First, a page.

Making a standard HTTP GET request to this URL on your Octopus Server nodes will return:

  • HTTP Status Code 200 OK as long as the Octopus Server node is online and not in drain mode.
  • HTTP Status Code 418 I'm a teapot when the Octopus Server node is online, but it is currently in drain mode preparing for maintenance.
  • Anything else indicates the Octopus Server node is offline, or something has gone wrong with this node.

The Octopus Server node configuration is also returned as JSON in the HTTP response body.

We typically recommend using a round-robin (or similar) approach for sharing traffic between the nodes in your cluster, as the Octopus Web Portal is stateless.

However, each node in the cluster keeps a local cache of data including user permissions. There is a known issue that occurs when a users permissions change. The local cache is only invalidated on the node where the change was made. This will be resolved in a future version of Octopus.

To work around this issue in the meantime, you can configure your load balancer with session persistence. This will ensure user sessions are routed to the same node.

All package uploads are sent as a POST to the REST API endpoint /api/[SPACE-ID]/packages/raw. Because the REST API will be behind a load balancer, you'll need to configure the following on the load balancer:

  • Timeout: Octopus is designed to handle 1 GB+ packages, which takes longer than the typical http/https timeout to upload.
  • Request Size: Octopus does not have a size limit on the request body for packages. Some load balancers only allow 2 or 3 MB files by default.

Outage Windows

The below steps will cause an outage in Octopus Deploy. With all the prep work, the outage window should be small. If possible, we recommend making these change off-hours. In addition, you don't have to do them all in one outage window. You can move the database in one outage window, and the file system in the other outage window.

During your outage window, perform the following steps (skip the sections that don't apply).

  1. Ensure you have a backup of your master key.
  2. Enable Maintenance Mode to prevent anyone from deploying or making changes during the upgrade.
  3. Stop the Octopus Deploy windows service.

Move the database

  1. Back up the database.
  2. Restore the database on the new SQL Server.
  3. On your Octopus Server, run the following command to update the connection string (where "VALUE" is your connection string).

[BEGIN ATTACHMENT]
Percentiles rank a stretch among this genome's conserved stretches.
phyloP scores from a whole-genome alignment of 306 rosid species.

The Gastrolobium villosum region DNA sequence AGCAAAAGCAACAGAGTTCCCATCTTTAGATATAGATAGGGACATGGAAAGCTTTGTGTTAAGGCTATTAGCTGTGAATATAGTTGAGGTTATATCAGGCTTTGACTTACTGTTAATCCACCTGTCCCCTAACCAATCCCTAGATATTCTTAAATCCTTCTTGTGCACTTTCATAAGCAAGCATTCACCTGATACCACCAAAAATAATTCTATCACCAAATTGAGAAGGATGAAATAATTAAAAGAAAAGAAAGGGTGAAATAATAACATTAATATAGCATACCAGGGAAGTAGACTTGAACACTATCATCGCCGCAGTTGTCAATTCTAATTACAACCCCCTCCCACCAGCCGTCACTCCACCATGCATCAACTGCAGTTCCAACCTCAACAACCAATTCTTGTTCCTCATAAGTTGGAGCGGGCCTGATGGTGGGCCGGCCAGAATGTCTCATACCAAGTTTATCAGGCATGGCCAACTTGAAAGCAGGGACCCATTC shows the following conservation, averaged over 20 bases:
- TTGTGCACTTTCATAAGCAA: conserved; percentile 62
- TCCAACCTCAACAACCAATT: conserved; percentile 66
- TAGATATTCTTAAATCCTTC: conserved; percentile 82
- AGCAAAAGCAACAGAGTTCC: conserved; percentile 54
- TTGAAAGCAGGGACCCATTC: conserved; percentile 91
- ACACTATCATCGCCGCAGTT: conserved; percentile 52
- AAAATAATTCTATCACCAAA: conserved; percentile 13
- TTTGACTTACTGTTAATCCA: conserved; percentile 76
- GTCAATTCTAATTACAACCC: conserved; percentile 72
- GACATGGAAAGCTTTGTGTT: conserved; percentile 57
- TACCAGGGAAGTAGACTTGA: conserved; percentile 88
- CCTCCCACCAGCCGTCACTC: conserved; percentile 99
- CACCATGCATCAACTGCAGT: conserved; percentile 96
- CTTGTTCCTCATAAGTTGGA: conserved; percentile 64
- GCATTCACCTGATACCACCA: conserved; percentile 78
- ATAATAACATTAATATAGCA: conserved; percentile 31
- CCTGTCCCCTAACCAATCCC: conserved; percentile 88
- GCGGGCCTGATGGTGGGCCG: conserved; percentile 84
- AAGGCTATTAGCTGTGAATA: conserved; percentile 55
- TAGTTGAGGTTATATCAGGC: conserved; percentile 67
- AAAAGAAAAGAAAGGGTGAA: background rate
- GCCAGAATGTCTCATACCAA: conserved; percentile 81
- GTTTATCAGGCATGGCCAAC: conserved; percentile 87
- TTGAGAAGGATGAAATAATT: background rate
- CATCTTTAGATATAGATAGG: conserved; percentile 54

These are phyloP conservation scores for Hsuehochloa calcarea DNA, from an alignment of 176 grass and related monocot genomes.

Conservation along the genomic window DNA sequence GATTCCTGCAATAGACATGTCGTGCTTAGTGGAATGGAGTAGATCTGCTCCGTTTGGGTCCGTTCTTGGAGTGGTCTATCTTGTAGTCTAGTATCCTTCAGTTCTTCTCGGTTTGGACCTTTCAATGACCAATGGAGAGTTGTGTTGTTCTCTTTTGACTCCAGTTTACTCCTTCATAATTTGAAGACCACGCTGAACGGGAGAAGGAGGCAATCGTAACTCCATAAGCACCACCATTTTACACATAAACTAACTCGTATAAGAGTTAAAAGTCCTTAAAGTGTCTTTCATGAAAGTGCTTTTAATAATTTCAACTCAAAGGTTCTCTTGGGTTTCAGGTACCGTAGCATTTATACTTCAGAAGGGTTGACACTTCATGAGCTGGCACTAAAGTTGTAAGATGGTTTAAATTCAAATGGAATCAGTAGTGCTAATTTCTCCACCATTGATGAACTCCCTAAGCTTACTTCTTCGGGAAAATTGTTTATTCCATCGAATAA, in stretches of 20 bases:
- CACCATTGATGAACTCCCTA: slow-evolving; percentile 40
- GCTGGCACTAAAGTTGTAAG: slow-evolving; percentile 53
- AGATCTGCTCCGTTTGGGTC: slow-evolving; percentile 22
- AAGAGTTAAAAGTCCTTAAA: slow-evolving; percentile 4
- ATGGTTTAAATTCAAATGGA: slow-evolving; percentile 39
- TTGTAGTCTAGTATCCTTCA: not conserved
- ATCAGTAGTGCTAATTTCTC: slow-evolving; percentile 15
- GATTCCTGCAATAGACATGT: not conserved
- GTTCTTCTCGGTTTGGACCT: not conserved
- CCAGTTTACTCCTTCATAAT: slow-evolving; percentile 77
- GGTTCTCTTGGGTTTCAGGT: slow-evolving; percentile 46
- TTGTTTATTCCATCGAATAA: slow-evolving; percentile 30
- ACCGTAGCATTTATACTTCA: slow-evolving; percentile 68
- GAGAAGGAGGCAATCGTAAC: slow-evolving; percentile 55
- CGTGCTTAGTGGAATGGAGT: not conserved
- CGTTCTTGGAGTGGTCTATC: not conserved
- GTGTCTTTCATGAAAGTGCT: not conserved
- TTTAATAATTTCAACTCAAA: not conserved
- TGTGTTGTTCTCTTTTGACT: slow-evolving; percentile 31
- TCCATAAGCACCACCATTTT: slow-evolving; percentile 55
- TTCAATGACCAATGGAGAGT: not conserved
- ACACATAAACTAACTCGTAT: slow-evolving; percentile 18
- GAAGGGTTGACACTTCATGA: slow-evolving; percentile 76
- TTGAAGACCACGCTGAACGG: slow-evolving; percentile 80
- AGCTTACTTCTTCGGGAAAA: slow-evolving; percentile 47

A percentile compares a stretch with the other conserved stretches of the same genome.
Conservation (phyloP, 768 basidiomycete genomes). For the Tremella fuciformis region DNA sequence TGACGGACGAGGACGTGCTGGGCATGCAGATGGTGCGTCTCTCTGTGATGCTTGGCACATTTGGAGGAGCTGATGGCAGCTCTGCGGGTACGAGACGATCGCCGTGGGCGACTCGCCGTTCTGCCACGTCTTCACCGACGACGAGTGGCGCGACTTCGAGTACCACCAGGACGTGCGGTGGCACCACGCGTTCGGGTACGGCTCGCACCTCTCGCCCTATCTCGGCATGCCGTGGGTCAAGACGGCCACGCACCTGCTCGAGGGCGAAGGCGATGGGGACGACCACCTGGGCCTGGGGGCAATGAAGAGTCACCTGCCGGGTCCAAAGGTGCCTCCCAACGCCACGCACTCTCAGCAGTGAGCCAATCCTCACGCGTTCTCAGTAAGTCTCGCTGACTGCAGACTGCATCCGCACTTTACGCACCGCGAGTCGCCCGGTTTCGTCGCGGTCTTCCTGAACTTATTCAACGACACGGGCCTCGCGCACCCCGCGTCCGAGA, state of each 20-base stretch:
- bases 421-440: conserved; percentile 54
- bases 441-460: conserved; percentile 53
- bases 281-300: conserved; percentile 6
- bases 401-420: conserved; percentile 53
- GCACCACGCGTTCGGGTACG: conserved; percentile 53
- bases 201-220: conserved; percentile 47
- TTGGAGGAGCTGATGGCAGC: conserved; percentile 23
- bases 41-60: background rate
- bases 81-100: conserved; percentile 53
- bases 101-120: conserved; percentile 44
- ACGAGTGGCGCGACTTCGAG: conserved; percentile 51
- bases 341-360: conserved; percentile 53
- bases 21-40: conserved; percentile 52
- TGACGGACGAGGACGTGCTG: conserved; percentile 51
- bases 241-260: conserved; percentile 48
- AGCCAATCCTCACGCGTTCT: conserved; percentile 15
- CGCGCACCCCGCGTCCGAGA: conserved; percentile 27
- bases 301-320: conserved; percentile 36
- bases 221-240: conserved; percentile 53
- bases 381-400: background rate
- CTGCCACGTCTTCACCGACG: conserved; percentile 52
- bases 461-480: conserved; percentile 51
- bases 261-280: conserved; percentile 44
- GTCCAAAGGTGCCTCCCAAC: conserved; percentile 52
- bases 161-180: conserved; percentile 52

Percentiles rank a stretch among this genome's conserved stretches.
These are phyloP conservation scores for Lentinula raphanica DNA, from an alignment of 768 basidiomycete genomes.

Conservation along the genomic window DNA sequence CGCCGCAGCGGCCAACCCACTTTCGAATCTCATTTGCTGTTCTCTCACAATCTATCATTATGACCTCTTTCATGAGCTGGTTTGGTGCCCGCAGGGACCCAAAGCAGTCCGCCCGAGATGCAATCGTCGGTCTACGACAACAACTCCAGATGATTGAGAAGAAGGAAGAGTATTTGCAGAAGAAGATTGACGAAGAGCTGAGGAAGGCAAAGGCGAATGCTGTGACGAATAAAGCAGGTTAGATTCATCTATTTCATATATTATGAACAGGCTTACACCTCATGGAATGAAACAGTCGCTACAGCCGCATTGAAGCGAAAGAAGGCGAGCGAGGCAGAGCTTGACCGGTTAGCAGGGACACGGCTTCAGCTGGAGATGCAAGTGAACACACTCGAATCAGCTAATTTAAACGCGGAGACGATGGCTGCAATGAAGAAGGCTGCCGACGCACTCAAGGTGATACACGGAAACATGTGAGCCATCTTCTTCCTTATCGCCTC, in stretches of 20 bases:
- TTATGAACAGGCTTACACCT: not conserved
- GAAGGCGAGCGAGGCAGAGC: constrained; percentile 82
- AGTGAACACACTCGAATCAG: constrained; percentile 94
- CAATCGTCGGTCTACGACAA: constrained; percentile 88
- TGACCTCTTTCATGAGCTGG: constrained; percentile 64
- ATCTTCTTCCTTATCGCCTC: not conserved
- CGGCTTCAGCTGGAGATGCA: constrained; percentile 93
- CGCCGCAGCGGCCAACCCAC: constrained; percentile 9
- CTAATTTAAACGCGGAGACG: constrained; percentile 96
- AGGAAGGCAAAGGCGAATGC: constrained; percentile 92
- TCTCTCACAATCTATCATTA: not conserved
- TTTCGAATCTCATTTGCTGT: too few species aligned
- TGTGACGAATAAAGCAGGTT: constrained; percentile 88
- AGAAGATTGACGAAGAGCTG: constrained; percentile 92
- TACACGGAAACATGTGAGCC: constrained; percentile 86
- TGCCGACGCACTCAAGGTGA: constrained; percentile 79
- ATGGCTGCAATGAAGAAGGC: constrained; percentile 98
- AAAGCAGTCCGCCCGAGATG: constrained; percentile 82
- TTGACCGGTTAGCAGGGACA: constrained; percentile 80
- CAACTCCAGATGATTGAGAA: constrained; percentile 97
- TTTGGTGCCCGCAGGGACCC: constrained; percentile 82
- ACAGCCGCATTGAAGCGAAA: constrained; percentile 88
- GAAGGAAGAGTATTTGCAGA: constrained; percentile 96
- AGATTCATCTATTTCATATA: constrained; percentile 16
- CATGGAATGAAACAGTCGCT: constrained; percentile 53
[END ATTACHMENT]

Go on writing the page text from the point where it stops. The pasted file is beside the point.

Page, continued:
Set-Location "C:\Program Files\Octopus Deploy\Octopus"

& .\Octopus.Server.exe database --connectionString="VALUE"

Move the file storage

  1. Run RoboCopy one final time to pick up any new files.
  2. Run the following command to update the paths.
Set-Location "C:\Program Files\Octopus Deploy\Octopus"
$filePath = "YOUR ROOT DIRECTORY"

& .\Octopus.Server.exe path --clusterShared "$filePath"
& .\Octopus.Server.exe path --artifacts "$filePath\Artifacts"
& .\Octopus.Server.exe path --taskLogs "$filePath\TaskLogs"
& .\Octopus.Server.exe path --nugetRepository "$filePath\Packages"
& .\Octopus.Server.exe path --imports "$filePath\Imports"
& .\Octopus.Server.exe path --telemetry "$filePath\Telemetry"

Your version might not have all the above paths. Remove them from the script if you are running an older version of Octopus.

  • Imports was added in 2021.x
  • Telemetry was added in 2020.x
  • ClusterShared was added in 2020.x

After moving database and file storage

After you finish moving the database and file storage, it is time to turn back on your Octopus Deploy instance.

  1. Turn back on the Octopus Deploy instance. If the instance fails to start, that indicates a database connection issue.
  2. Log in to your instance.
  3. Navigate to previous deployments. If you cannot see the task logs, that indicates a file storage issue.
  4. Perform a couple of test deployments.
  5. Assuming all goes well, disable maintenance mode.
  6. Notify everyone of the new URL (if there is one).

Adding Additional Nodes

After configuring a load balancer and moving the database and files, adding a new node is trivial.

  1. Create a new server to host Octopus Deploy.
  2. Install the same version by downloading it from our download archive.
  3. When the Octopus Manager loads, click the Add this instance to a High Availability cluster and follow the wizard.
  4. Add that server to your load balancer.

Need support? We're here to help.